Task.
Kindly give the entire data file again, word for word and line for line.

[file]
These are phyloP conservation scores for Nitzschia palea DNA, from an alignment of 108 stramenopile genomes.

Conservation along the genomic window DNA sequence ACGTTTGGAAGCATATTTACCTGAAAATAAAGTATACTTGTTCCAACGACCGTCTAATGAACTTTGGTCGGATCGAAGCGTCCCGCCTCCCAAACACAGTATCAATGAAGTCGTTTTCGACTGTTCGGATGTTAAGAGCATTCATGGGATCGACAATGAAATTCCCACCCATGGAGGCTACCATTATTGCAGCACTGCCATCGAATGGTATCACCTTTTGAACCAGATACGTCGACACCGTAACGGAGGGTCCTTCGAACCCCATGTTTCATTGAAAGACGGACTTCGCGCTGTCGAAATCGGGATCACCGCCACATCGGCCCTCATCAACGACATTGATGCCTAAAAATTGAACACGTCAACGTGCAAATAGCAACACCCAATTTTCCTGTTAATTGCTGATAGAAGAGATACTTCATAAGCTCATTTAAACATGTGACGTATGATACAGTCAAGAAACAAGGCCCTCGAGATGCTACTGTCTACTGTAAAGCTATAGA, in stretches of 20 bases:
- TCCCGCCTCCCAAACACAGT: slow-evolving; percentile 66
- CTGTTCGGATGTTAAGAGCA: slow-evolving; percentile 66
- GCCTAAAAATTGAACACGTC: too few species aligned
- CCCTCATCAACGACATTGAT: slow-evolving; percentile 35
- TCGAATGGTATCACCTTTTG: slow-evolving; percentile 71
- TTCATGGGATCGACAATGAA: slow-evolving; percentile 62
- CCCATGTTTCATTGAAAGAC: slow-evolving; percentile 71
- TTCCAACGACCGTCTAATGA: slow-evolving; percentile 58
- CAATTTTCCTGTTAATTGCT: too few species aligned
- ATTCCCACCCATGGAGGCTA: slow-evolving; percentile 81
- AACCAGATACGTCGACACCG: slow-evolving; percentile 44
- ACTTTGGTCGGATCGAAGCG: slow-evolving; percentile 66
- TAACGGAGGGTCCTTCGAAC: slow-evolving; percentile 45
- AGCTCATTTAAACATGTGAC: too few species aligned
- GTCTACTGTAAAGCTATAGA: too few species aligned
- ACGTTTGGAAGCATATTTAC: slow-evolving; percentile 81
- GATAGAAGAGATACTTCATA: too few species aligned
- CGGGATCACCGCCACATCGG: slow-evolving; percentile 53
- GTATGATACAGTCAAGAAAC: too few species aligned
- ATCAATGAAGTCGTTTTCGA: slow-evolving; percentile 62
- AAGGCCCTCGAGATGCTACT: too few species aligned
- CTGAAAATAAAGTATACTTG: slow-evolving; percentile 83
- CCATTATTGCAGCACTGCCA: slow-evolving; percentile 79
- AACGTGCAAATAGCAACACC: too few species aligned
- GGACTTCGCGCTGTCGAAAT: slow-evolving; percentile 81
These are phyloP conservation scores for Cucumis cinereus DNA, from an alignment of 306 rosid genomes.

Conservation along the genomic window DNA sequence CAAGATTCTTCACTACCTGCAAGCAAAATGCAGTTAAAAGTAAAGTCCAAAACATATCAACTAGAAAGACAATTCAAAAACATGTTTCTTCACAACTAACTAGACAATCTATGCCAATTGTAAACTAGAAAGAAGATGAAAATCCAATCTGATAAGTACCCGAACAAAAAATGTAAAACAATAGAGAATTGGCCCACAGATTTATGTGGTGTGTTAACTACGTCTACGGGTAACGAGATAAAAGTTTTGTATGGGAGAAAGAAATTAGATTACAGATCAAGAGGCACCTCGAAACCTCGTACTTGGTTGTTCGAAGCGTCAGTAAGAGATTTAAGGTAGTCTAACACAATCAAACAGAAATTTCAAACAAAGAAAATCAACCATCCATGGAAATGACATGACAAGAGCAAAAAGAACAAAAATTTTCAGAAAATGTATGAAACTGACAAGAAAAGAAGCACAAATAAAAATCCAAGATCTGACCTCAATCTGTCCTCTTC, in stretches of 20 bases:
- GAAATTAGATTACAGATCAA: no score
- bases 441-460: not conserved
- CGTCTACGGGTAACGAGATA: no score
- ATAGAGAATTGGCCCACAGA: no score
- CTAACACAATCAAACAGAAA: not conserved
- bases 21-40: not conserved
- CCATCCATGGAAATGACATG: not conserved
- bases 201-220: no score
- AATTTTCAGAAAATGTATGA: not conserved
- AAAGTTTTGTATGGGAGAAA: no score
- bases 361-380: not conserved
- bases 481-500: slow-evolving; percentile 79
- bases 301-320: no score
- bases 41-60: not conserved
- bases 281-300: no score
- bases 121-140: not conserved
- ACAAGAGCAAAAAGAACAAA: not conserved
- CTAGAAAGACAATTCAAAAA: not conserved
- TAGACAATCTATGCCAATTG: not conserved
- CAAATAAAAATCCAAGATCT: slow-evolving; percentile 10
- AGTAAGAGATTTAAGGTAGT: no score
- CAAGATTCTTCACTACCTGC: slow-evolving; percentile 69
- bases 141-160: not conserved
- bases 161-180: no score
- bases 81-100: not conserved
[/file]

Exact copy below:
These are phyloP conservation scores for Nitzschia palea DNA, from an alignment of 108 stramenopile genomes.

Conservation along the genomic window DNA sequence ACGTTTGGAAGCATATTTACCTGAAAATAAAGTATACTTGTTCCAACGACCGTCTAATGAACTTTGGTCGGATCGAAGCGTCCCGCCTCCCAAACACAGTATCAATGAAGTCGTTTTCGACTGTTCGGATGTTAAGAGCATTCATGGGATCGACAATGAAATTCCCACCCATGGAGGCTACCATTATTGCAGCACTGCCATCGAATGGTATCACCTTTTGAACCAGATACGTCGACACCGTAACGGAGGGTCCTTCGAACCCCATGTTTCATTGAAAGACGGACTTCGCGCTGTCGAAATCGGGATCACCGCCACATCGGCCCTCATCAACGACATTGATGCCTAAAAATTGAACACGTCAACGTGCAAATAGCAACACCCAATTTTCCTGTTAATTGCTGATAGAAGAGATACTTCATAAGCTCATTTAAACATGTGACGTATGATACAGTCAAGAAACAAGGCCCTCGAGATGCTACTGTCTACTGTAAAGCTATAGA, in stretches of 20 bases:
- TCCCGCCTCCCAAACACAGT: slow-evolving; percentile 66
- CTGTTCGGATGTTAAGAGCA: slow-evolving; percentile 66
- GCCTAAAAATTGAACACGTC: too few species aligned
- CCCTCATCAACGACATTGAT: slow-evolving; percentile 35
- TCGAATGGTATCACCTTTTG: slow-evolving; percentile 71
- TTCATGGGATCGACAATGAA: slow-evolving; percentile 62
- CCCATGTTTCATTGAAAGAC: slow-evolving; percentile 71
- TTCCAACGACCGTCTAATGA: slow-evolving; percentile 58
- CAATTTTCCTGTTAATTGCT: too few species aligned
- ATTCCCACCCATGGAGGCTA: slow-evolving; percentile 81
- AACCAGATACGTCGACACCG: slow-evolving; percentile 44
- ACTTTGGTCGGATCGAAGCG: slow-evolving; percentile 66
- TAACGGAGGGTCCTTCGAAC: slow-evolving; percentile 45
- AGCTCATTTAAACATGTGAC: too few species aligned
- GTCTACTGTAAAGCTATAGA: too few species aligned
- ACGTTTGGAAGCATATTTAC: slow-evolving; percentile 81
- GATAGAAGAGATACTTCATA: too few species aligned
- CGGGATCACCGCCACATCGG: slow-evolving; percentile 53
- GTATGATACAGTCAAGAAAC: too few species aligned
- ATCAATGAAGTCGTTTTCGA: slow-evolving; percentile 62
- AAGGCCCTCGAGATGCTACT: too few species aligned
- CTGAAAATAAAGTATACTTG: slow-evolving; percentile 83
- CCATTATTGCAGCACTGCCA: slow-evolving; percentile 79
- AACGTGCAAATAGCAACACC: too few species aligned
- GGACTTCGCGCTGTCGAAAT: slow-evolving; percentile 81
These are phyloP conservation scores for Cucumis cinereus DNA, from an alignment of 306 rosid genomes.

Conservation along the genomic window DNA sequence CAAGATTCTTCACTACCTGCAAGCAAAATGCAGTTAAAAGTAAAGTCCAAAACATATCAACTAGAAAGACAATTCAAAAACATGTTTCTTCACAACTAACTAGACAATCTATGCCAATTGTAAACTAGAAAGAAGATGAAAATCCAATCTGATAAGTACCCGAACAAAAAATGTAAAACAATAGAGAATTGGCCCACAGATTTATGTGGTGTGTTAACTACGTCTACGGGTAACGAGATAAAAGTTTTGTATGGGAGAAAGAAATTAGATTACAGATCAAGAGGCACCTCGAAACCTCGTACTTGGTTGTTCGAAGCGTCAGTAAGAGATTTAAGGTAGTCTAACACAATCAAACAGAAATTTCAAACAAAGAAAATCAACCATCCATGGAAATGACATGACAAGAGCAAAAAGAACAAAAATTTTCAGAAAATGTATGAAACTGACAAGAAAAGAAGCACAAATAAAAATCCAAGATCTGACCTCAATCTGTCCTCTTC, in stretches of 20 bases:
- GAAATTAGATTACAGATCAA: no score
- bases 441-460: not conserved
- CGTCTACGGGTAACGAGATA: no score
- ATAGAGAATTGGCCCACAGA: no score
- CTAACACAATCAAACAGAAA: not conserved
- bases 21-40: not conserved
- CCATCCATGGAAATGACATG: not conserved
- bases 201-220: no score
- AATTTTCAGAAAATGTATGA: not conserved
- AAAGTTTTGTATGGGAGAAA: no score
- bases 361-380: not conserved
- bases 481-500: slow-evolving; percentile 79
- bases 301-320: no score
- bases 41-60: not conserved
- bases 281-300: no score
- bases 121-140: not conserved
- ACAAGAGCAAAAAGAACAAA: not conserved
- CTAGAAAGACAATTCAAAAA: not conserved
- TAGACAATCTATGCCAATTG: not conserved
- CAAATAAAAATCCAAGATCT: slow-evolving; percentile 10
- AGTAAGAGATTTAAGGTAGT: no score
- CAAGATTCTTCACTACCTGC: slow-evolving; percentile 69
- bases 141-160: not conserved
- bases 161-180: no score
- bases 81-100: not conserved